When and how to Appeal against
a Peer Review Rejection – and when not to
In the great majority of instances, peer reviewers and editors make appropriate decisions that affect the outcome of submitted papers. Their comments to authors clearly outline where and why a paper needs revision or why it is being rejected. Such comments usually provide highly instructive guidance to authors. Most rejections, although unwelcome, are warranted.
On occasion, however, an author will receive a rejection that should be appealed against. Although appeals typically fail, editors tend to be reasonable and view appeals as an important element of maintaining the research integrity of their journals. Upon receiving a well-argued and polite appeal, most journals will consider giving the rejected article in question a fair re-review.
When an appeal against rejection is probably worthwhile
The peer review process is an amalgam of both scientific and human elements. A poorly conceived, executed or reported study—or one with unconvincing data—will be rightly rejected. But sometimes, a reviewer may have simply experienced a bad day, leading them to misread a submission. When this happens, an appeal against rejection is appropriate and important to help maintain research integrity in the peer review process.
From experience, an appeal against rejection is probably worthwhile in the following cases:
- A reviewer has made a mistake in evaluating key elements of the data presented.
- The author has obtained new data after the initial submission, and the new data transform the submission radically.
- A reviewer bias is evident in the comments related to the rejection.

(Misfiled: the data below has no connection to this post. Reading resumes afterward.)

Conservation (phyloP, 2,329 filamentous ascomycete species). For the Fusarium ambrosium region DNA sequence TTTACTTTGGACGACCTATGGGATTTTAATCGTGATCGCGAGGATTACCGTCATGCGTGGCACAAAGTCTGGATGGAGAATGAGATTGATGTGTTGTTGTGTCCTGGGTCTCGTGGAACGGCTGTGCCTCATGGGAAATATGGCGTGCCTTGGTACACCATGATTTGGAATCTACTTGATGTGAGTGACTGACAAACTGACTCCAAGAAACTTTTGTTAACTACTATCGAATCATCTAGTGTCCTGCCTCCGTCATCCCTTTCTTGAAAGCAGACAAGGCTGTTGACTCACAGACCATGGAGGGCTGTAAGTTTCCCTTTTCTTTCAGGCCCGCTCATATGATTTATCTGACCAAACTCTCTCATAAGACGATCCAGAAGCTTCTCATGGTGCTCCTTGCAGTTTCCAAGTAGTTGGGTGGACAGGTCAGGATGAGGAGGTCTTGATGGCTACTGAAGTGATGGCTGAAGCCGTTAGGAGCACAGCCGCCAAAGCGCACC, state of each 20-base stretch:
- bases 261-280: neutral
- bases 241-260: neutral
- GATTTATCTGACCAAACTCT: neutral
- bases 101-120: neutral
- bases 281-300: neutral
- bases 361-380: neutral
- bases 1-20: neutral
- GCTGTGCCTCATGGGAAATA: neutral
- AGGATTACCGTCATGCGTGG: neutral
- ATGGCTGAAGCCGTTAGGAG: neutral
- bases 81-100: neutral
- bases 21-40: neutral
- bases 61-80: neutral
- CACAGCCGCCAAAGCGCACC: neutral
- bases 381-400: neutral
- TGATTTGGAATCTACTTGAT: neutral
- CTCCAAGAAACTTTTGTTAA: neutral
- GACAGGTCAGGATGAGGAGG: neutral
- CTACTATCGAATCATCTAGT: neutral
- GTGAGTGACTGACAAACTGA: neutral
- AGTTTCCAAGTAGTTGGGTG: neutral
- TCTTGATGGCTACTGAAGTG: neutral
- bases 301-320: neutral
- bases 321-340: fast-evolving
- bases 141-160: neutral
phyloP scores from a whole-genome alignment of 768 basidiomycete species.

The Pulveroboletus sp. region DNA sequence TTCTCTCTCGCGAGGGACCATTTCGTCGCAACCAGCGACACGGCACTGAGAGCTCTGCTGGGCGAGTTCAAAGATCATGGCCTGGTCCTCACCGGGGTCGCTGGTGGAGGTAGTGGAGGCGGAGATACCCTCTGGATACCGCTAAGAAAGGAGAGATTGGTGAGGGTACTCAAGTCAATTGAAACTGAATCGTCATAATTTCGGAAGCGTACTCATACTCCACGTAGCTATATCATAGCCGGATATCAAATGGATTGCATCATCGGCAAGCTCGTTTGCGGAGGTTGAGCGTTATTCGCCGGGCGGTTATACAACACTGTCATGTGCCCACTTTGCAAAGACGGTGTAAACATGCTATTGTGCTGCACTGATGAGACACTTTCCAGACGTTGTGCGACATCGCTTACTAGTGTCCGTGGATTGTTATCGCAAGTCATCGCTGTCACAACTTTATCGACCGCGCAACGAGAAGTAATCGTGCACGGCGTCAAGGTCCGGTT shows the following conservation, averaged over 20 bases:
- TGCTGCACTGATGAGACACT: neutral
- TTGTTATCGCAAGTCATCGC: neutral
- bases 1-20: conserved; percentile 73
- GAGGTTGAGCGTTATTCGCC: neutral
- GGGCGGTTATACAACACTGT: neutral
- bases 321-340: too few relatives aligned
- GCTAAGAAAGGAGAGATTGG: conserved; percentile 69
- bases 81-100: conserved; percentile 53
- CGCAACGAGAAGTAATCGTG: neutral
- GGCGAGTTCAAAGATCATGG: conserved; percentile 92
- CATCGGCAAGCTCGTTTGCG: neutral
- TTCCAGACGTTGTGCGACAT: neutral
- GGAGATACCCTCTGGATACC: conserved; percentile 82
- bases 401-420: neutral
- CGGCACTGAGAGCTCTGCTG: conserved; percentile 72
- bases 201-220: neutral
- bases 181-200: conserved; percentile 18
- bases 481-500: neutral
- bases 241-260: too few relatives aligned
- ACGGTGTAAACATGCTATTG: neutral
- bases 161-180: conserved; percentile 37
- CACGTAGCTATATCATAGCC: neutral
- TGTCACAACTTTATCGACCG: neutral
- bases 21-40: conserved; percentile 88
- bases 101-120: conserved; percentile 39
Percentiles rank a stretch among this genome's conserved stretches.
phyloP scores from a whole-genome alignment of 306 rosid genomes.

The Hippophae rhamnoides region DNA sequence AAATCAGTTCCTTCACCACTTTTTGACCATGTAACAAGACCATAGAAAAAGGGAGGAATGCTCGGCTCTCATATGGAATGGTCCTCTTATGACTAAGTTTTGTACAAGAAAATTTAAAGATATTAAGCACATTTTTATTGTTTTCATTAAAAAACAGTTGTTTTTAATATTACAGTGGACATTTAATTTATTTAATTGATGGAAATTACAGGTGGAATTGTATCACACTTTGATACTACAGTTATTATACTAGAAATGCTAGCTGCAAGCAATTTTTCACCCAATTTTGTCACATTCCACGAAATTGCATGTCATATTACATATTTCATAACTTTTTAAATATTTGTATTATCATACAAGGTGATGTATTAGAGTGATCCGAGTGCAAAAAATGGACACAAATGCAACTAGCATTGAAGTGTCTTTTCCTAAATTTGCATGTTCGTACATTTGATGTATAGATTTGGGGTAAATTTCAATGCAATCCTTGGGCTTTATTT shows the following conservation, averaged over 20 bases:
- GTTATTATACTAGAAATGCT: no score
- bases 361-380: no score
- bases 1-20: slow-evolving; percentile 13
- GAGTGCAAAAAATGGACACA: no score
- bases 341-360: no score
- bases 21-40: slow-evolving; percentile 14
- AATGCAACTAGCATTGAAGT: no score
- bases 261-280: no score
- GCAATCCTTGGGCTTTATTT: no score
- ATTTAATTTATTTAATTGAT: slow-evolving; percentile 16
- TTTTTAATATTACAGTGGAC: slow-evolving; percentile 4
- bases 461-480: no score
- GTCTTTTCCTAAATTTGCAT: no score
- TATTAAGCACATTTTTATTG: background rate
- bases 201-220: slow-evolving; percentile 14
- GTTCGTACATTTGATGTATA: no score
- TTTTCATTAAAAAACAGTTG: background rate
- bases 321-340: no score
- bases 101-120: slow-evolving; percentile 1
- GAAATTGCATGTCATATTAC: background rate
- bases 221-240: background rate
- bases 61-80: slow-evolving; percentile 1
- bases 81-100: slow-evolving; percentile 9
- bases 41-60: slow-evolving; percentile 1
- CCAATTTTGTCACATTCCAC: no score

How to appeal against a peer review rejection
In case you and your co-authors decide to appeal against a rejection, how should you go about it? The following tips will go a long way to help get your paper re-considered.
- Determine the appeal protocol. Many journals provide an appeal process on their website. If no process is given, call the editorial office.
- Always be respectful towards the editorial office, editor, reviewers and process. Courtesy, humility and calm go a long way in winning a re-review.
- Construct your argument clearly around why you believe the appeal is justified. Precision and economy of words are crucial to making an appeal.
- Indicate why you believe a reviewer was off-base or biased in their assessment.
- Politely explain how the reviewer has misunderstood your paper.
- Point out the misunderstanding and provide appropriate clarification.
- Indicate that you have gathered new information and explain how it may reverse the original rejection.
- Suggest potential reviewers who have expertise in the topic. Editors often appreciate suggestions for reviewers, especially on unfamiliar or esoteric topics. Suggesting reviewers (and including their contact and related information) may win you a second chance at review. At the least, your suggestions show your commitment to the integrity of the review process.
When to give up a rejection appeal
There is a time and season for everything. Knowing when to give up an appeal is just as important as knowing when to pursue one. Chasing after an appeal would probably be counterproductive in the following circumstances.
- Your co-authors and the author team agree to give up.
- After a dispassionate assessment, you realise that the editorial office had been correct in rejecting your paper.
- You believe you have exhausted all avenues of appeal and it is clear that the journal will not change its mind.
Our advice: Difficult as it may be to quit, it’s never a good idea to push an appeal so aggressively that you alienate a journal’s editor or editorial office. Instead, consider making necessary edits and submitting the manuscript to another journal.
Additional note: You may also consider having your paper professionally reviewed and edited for its scientific merit. If so, you may wish to learn more about our Scientific Editing Service here.
Appeals are an important component of the peer review process and serve as a mechanism to help ensure the research integrity of academic scientific inquiry.
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